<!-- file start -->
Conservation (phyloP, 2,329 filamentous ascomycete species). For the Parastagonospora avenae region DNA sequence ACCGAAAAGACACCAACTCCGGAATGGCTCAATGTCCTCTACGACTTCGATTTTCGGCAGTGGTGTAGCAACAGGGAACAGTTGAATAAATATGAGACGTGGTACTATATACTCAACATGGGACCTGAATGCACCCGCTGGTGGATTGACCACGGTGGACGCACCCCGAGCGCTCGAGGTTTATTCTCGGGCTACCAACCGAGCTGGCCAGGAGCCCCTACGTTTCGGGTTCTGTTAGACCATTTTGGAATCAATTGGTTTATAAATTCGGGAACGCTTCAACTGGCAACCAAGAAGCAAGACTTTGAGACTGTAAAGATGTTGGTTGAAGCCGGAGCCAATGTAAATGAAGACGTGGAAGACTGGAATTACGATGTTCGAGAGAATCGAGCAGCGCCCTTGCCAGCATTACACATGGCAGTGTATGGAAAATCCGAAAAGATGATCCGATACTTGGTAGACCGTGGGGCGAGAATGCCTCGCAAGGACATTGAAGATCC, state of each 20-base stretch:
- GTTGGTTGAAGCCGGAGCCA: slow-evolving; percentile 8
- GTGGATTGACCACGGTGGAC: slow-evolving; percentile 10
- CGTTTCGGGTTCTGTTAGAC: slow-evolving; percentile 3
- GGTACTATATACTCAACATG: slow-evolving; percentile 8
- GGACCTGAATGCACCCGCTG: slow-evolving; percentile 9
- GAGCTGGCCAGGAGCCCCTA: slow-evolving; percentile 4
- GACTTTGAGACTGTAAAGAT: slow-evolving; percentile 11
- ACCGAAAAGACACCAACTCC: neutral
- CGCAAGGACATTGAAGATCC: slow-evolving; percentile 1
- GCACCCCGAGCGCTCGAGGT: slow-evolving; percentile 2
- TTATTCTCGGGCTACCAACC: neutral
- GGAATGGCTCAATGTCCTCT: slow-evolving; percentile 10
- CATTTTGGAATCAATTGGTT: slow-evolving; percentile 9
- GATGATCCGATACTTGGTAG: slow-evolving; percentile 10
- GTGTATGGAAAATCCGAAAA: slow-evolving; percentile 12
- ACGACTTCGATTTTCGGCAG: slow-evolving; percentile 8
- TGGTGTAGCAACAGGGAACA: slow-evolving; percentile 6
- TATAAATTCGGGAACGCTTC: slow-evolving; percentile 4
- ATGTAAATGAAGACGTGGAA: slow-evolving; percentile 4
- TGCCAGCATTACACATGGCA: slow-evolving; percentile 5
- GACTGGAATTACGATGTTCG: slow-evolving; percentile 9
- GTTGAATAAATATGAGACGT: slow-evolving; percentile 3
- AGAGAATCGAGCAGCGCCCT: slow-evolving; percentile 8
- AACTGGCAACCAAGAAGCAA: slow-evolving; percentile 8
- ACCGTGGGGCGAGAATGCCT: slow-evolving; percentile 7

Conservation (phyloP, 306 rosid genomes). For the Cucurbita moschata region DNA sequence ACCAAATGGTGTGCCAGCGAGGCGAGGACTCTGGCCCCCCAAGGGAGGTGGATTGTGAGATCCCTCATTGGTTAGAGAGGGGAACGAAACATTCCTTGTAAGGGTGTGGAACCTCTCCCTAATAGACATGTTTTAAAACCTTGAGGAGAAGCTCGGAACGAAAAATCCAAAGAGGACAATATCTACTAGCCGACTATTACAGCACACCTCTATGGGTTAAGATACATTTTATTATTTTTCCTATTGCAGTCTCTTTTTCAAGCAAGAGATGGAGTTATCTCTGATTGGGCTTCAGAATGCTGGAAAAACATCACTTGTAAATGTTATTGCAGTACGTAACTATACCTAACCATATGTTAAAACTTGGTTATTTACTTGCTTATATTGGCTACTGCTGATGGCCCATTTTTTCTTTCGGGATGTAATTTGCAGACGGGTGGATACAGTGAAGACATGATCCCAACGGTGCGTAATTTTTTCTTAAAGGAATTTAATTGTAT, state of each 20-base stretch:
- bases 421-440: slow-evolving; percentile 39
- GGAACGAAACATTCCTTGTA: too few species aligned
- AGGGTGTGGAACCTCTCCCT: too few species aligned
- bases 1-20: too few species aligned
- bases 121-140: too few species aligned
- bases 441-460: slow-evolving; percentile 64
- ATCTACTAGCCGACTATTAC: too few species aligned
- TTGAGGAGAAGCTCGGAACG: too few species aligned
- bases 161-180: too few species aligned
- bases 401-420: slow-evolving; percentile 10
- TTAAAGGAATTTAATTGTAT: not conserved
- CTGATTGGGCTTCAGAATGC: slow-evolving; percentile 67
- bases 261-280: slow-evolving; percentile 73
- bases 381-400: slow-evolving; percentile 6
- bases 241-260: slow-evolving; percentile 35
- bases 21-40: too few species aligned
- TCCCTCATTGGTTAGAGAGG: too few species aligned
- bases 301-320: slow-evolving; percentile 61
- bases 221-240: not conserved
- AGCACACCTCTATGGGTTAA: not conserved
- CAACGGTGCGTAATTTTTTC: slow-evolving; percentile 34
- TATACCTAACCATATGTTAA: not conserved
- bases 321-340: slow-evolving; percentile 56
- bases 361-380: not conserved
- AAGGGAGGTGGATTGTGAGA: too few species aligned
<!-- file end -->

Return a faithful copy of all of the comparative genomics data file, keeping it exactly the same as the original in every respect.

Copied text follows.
Conservation (phyloP, 2,329 filamentous ascomycete species). For the Parastagonospora avenae region DNA sequence ACCGAAAAGACACCAACTCCGGAATGGCTCAATGTCCTCTACGACTTCGATTTTCGGCAGTGGTGTAGCAACAGGGAACAGTTGAATAAATATGAGACGTGGTACTATATACTCAACATGGGACCTGAATGCACCCGCTGGTGGATTGACCACGGTGGACGCACCCCGAGCGCTCGAGGTTTATTCTCGGGCTACCAACCGAGCTGGCCAGGAGCCCCTACGTTTCGGGTTCTGTTAGACCATTTTGGAATCAATTGGTTTATAAATTCGGGAACGCTTCAACTGGCAACCAAGAAGCAAGACTTTGAGACTGTAAAGATGTTGGTTGAAGCCGGAGCCAATGTAAATGAAGACGTGGAAGACTGGAATTACGATGTTCGAGAGAATCGAGCAGCGCCCTTGCCAGCATTACACATGGCAGTGTATGGAAAATCCGAAAAGATGATCCGATACTTGGTAGACCGTGGGGCGAGAATGCCTCGCAAGGACATTGAAGATCC, state of each 20-base stretch:
- GTTGGTTGAAGCCGGAGCCA: slow-evolving; percentile 8
- GTGGATTGACCACGGTGGAC: slow-evolving; percentile 10
- CGTTTCGGGTTCTGTTAGAC: slow-evolving; percentile 3
- GGTACTATATACTCAACATG: slow-evolving; percentile 8
- GGACCTGAATGCACCCGCTG: slow-evolving; percentile 9
- GAGCTGGCCAGGAGCCCCTA: slow-evolving; percentile 4
- GACTTTGAGACTGTAAAGAT: slow-evolving; percentile 11
- ACCGAAAAGACACCAACTCC: neutral
- CGCAAGGACATTGAAGATCC: slow-evolving; percentile 1
- GCACCCCGAGCGCTCGAGGT: slow-evolving; percentile 2
- TTATTCTCGGGCTACCAACC: neutral
- GGAATGGCTCAATGTCCTCT: slow-evolving; percentile 10
- CATTTTGGAATCAATTGGTT: slow-evolving; percentile 9
- GATGATCCGATACTTGGTAG: slow-evolving; percentile 10
- GTGTATGGAAAATCCGAAAA: slow-evolving; percentile 12
- ACGACTTCGATTTTCGGCAG: slow-evolving; percentile 8
- TGGTGTAGCAACAGGGAACA: slow-evolving; percentile 6
- TATAAATTCGGGAACGCTTC: slow-evolving; percentile 4
- ATGTAAATGAAGACGTGGAA: slow-evolving; percentile 4
- TGCCAGCATTACACATGGCA: slow-evolving; percentile 5
- GACTGGAATTACGATGTTCG: slow-evolving; percentile 9
- GTTGAATAAATATGAGACGT: slow-evolving; percentile 3
- AGAGAATCGAGCAGCGCCCT: slow-evolving; percentile 8
- AACTGGCAACCAAGAAGCAA: slow-evolving; percentile 8
- ACCGTGGGGCGAGAATGCCT: slow-evolving; percentile 7

Conservation (phyloP, 306 rosid genomes). For the Cucurbita moschata region DNA sequence ACCAAATGGTGTGCCAGCGAGGCGAGGACTCTGGCCCCCCAAGGGAGGTGGATTGTGAGATCCCTCATTGGTTAGAGAGGGGAACGAAACATTCCTTGTAAGGGTGTGGAACCTCTCCCTAATAGACATGTTTTAAAACCTTGAGGAGAAGCTCGGAACGAAAAATCCAAAGAGGACAATATCTACTAGCCGACTATTACAGCACACCTCTATGGGTTAAGATACATTTTATTATTTTTCCTATTGCAGTCTCTTTTTCAAGCAAGAGATGGAGTTATCTCTGATTGGGCTTCAGAATGCTGGAAAAACATCACTTGTAAATGTTATTGCAGTACGTAACTATACCTAACCATATGTTAAAACTTGGTTATTTACTTGCTTATATTGGCTACTGCTGATGGCCCATTTTTTCTTTCGGGATGTAATTTGCAGACGGGTGGATACAGTGAAGACATGATCCCAACGGTGCGTAATTTTTTCTTAAAGGAATTTAATTGTAT, state of each 20-base stretch:
- bases 421-440: slow-evolving; percentile 39
- GGAACGAAACATTCCTTGTA: too few species aligned
- AGGGTGTGGAACCTCTCCCT: too few species aligned
- bases 1-20: too few species aligned
- bases 121-140: too few species aligned
- bases 441-460: slow-evolving; percentile 64
- ATCTACTAGCCGACTATTAC: too few species aligned
- TTGAGGAGAAGCTCGGAACG: too few species aligned
- bases 161-180: too few species aligned
- bases 401-420: slow-evolving; percentile 10
- TTAAAGGAATTTAATTGTAT: not conserved
- CTGATTGGGCTTCAGAATGC: slow-evolving; percentile 67
- bases 261-280: slow-evolving; percentile 73
- bases 381-400: slow-evolving; percentile 6
- bases 241-260: slow-evolving; percentile 35
- bases 21-40: too few species aligned
- TCCCTCATTGGTTAGAGAGG: too few species aligned
- bases 301-320: slow-evolving; percentile 61
- bases 221-240: not conserved
- AGCACACCTCTATGGGTTAA: not conserved
- CAACGGTGCGTAATTTTTTC: slow-evolving; percentile 34
- TATACCTAACCATATGTTAA: not conserved
- bases 321-340: slow-evolving; percentile 56
- bases 361-380: not conserved
- AAGGGAGGTGGATTGTGAGA: too few species aligned